Wednesday, January 1, 2014

Does it Almost Feel Like You've Been Here Before?

It's the New Year once again. It seems the experience is always the same, granted with different circumstances. We look back and dub the last 365 days the best or the worst ever (and occasionally somewhere in between). Bloggers blog, hack writers who occasionally write make sure to write on this day (See: This post), we all promise the next 365 days will be better than the last. Sometimes we're right. I like to try to eschew the norm, but inevitably end up doing the same as everyone else. Last year, I decided on January 1 that I would commit myself to the gym and change the way my body looked and felt, but refused to call it a resolution. It may be the first resolution I've ever kept. I remember writing the 12/13 version of this post last year. I thought I was reviewing the roughest year I had ever had. I was right. However, what I didn't know was that 2012 would be quickly and definitively supplanted as the most challenging year I've had.

I was left to my own devices
Many days fell away with nothing to show

And the walls came tumbling down
In the city that we loved
Grey clouds roll over the hills
Bringing darkness from above

January began with me emotionally distraught. For one of the first times in my life, I was taking sick days as "mental health days." When I stay moving, it facilitates distraction and growth for me typically. I was thankful that by the middle of the month I was headed down to Haiti to spend time with friends and colleagues. At some point during my trip, I got word from my dad that my mother had been rushed out to Ohio State by some friends in the middle of the night. She had been coping with extreme abdominal pains and they had finally grown unbearable. At this point in time, it was pretty standard affair for my mother to head to Ohio State for unexpected treatment. This time felt simultaneously the same and very, very different. I pulled a good friend and colleague aside and we prayed together. I remember him asking if there was any reason to be particularly concerned this time around. My response is seared in my memory. I told him there was no evidence that we should be more concerned than usual, but it was simply the law of averages that dictated in my mind that each time she went, there was an increasing likelihood that she would not come home. Within days of my return home from Haiti, I headed out to Ohio State. The stated reason I stayed in Columbus with my mom was because I would rent a car and bring her home when her treatment was over. There was also a big part of me that was worried something terrible would happen and I didn't want my mother to be left alone when it did. 12 days after I arrived in Columbus, my mother passed away. The following days and weeks felt like I was living someone else's life. It's not really possible to understand that a loved one is gone in a brief period of time. We were scrambling to put together a service and get a handle on how we felt. We were surrounded by friends and family. My three best west coast friends flew out to see and support me. Soon after, I was filling up my life with adventure and stuff. I bought new suits, shoes, a jacket and tent and numerous other toys and made trips to Peru, Africa, Germany and a few spots in the US. I took a new position at HOPE. I still felt like myself. I was just a really sad version of me. I felt deeply disappointed and like my family and I were getting kicked around, but my constitution and convictions remained. This time wasn't the worst this year would have to offer.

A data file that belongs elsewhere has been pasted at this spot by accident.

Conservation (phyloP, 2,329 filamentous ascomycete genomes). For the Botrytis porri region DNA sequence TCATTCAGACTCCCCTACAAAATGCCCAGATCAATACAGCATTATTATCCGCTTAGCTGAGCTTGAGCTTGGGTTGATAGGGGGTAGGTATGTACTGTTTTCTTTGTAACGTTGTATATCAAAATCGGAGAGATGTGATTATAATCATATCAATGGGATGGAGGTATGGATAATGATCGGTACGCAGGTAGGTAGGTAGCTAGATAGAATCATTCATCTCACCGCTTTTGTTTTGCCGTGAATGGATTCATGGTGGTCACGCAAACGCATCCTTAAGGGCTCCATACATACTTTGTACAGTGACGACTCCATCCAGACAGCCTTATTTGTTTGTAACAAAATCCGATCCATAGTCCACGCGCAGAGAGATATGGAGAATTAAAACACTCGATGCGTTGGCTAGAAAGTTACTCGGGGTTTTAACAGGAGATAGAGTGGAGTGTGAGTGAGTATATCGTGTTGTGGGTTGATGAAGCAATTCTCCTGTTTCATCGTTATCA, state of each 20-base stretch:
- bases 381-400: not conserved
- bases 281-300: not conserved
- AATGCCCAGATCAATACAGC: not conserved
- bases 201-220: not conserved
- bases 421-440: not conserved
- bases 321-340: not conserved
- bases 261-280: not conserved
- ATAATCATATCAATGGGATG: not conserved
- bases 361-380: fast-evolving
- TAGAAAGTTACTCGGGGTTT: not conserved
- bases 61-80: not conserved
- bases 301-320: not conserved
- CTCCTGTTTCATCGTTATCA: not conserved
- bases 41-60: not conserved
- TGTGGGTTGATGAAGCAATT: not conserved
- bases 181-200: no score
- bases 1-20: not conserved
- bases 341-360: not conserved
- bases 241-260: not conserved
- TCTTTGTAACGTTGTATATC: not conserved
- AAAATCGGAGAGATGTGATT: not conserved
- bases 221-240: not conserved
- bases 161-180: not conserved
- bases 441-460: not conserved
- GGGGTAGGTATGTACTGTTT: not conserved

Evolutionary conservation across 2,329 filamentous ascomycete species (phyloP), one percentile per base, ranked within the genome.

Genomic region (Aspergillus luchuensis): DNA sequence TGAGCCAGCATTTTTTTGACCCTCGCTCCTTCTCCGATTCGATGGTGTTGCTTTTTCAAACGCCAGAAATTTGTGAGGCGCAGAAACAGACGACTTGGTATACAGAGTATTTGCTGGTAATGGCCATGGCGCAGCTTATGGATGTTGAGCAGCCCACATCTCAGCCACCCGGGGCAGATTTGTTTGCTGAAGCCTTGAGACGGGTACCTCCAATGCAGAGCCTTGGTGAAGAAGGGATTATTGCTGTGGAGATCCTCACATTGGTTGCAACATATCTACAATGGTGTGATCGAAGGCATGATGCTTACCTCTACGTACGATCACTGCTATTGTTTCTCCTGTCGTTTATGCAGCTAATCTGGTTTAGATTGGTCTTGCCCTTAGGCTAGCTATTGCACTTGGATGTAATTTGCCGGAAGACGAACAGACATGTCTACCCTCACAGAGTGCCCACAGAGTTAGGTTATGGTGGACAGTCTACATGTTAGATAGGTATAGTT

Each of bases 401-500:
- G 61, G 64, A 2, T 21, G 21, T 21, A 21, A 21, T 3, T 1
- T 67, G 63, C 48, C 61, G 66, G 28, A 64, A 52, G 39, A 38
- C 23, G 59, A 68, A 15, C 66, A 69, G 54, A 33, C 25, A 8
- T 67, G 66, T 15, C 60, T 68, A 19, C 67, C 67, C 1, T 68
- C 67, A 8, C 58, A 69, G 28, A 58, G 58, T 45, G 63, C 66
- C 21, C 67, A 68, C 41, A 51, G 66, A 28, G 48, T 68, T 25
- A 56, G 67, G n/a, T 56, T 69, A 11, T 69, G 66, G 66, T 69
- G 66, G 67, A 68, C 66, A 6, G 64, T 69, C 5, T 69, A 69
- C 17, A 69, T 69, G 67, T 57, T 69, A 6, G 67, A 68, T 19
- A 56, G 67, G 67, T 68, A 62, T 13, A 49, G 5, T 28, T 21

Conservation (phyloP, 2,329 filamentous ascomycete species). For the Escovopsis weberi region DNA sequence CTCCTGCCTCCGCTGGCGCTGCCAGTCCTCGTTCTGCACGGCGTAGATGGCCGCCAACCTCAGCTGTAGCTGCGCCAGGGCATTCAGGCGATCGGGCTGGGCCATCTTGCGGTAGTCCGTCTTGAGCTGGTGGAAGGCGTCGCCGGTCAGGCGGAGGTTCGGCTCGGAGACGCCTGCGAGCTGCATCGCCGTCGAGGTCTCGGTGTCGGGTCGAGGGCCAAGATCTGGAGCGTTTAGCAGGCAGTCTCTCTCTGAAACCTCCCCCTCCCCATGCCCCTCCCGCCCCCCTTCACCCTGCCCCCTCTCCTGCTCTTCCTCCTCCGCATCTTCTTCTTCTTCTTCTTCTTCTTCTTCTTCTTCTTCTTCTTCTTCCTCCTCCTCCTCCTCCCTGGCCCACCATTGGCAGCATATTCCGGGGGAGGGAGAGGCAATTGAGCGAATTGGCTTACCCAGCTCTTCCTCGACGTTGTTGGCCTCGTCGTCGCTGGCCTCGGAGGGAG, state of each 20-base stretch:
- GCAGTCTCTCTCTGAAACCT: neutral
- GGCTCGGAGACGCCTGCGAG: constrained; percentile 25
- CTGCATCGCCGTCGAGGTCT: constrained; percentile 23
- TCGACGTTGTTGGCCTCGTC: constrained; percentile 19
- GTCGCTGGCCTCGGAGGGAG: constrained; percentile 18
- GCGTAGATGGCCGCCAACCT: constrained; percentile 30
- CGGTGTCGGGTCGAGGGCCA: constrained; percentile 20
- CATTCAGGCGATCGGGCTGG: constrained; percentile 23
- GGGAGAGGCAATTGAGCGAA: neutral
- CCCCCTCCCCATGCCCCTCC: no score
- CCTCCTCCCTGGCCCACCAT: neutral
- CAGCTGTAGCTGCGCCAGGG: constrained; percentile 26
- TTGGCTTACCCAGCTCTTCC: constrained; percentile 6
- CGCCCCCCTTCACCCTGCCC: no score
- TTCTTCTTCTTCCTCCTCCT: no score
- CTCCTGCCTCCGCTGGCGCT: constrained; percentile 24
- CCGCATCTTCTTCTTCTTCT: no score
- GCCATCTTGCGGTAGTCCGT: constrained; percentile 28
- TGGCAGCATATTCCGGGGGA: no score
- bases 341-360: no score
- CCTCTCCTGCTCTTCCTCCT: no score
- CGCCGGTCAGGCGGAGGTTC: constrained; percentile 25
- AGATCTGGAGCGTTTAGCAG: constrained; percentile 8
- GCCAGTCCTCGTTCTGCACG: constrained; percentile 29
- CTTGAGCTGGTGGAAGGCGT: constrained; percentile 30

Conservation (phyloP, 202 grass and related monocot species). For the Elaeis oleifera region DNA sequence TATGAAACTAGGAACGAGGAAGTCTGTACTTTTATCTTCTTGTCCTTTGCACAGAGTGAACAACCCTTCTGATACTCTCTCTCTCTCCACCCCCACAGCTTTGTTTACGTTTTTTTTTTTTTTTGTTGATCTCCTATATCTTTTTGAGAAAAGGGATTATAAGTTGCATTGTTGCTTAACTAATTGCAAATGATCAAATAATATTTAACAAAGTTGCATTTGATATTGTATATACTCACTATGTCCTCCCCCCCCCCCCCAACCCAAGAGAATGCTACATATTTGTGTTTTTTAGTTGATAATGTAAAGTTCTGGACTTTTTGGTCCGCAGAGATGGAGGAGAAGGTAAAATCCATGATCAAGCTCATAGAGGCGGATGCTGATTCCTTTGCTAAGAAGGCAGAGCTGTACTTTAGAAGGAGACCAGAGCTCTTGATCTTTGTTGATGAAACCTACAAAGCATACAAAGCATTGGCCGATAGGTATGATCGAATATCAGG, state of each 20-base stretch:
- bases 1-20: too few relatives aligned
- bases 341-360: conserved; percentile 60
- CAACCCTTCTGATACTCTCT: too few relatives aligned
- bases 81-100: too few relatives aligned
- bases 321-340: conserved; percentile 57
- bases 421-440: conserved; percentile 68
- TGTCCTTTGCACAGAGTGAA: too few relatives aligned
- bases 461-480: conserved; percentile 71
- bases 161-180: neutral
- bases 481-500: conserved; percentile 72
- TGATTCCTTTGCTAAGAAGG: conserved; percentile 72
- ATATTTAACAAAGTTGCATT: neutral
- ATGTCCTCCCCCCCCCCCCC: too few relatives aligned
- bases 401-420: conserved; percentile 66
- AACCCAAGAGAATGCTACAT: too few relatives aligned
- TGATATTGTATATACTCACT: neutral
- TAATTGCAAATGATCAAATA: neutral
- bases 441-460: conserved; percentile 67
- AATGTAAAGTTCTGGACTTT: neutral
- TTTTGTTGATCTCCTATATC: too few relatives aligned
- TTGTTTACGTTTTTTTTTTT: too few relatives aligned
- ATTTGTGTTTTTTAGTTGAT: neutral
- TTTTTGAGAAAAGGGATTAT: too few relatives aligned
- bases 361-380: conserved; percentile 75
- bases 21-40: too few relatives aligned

Time went on. I felt very much on my own. Living at home served as a constant reminder of my new reality. One I didn't really care for. I felt I had spent the preceding 2-3 years building myself into the man I wanted to be and building my life into the one I wanted. I had based that man and life on my faith and constitution and yet they seemed to be crumbling away. I found myself living a different life than the one I wanted. One that I had lived before and fought to make different.

The year's gotten harder. As I get ready for a big, exciting move I've been prone to isolate myself from my loved ones. I was supposed to leave tomorrow, but in the past two weeks, my car has been in the shop twice, I've broken my phone, fallen off my motorcycle (at a very slow speed, Carla took the worst of it) and been very sick for about a week. 

I think part of the reason my non-resolution worked so well last year is because I only made one. It took priority over nearly everything. Whenever it was a question of the the gym vs. something, the gym always won out, unless the other something was a something of extreme importance. This year, my singular goal is to be a finisher. I've been the kind of guy who can get things started, get stoked and get others excited with me. But I'm a sprinter. I have a hard time sticking with things for the long haul. I hope to change that. I've got a lot to rebuild and some new projects on the horizon (I've been kicking around trying my hand at a novel!?) and my hope is that I won't quit till the job is done, no matter what it is.

Oh were do we begin?
The rubble or our sins?

Happy New Year.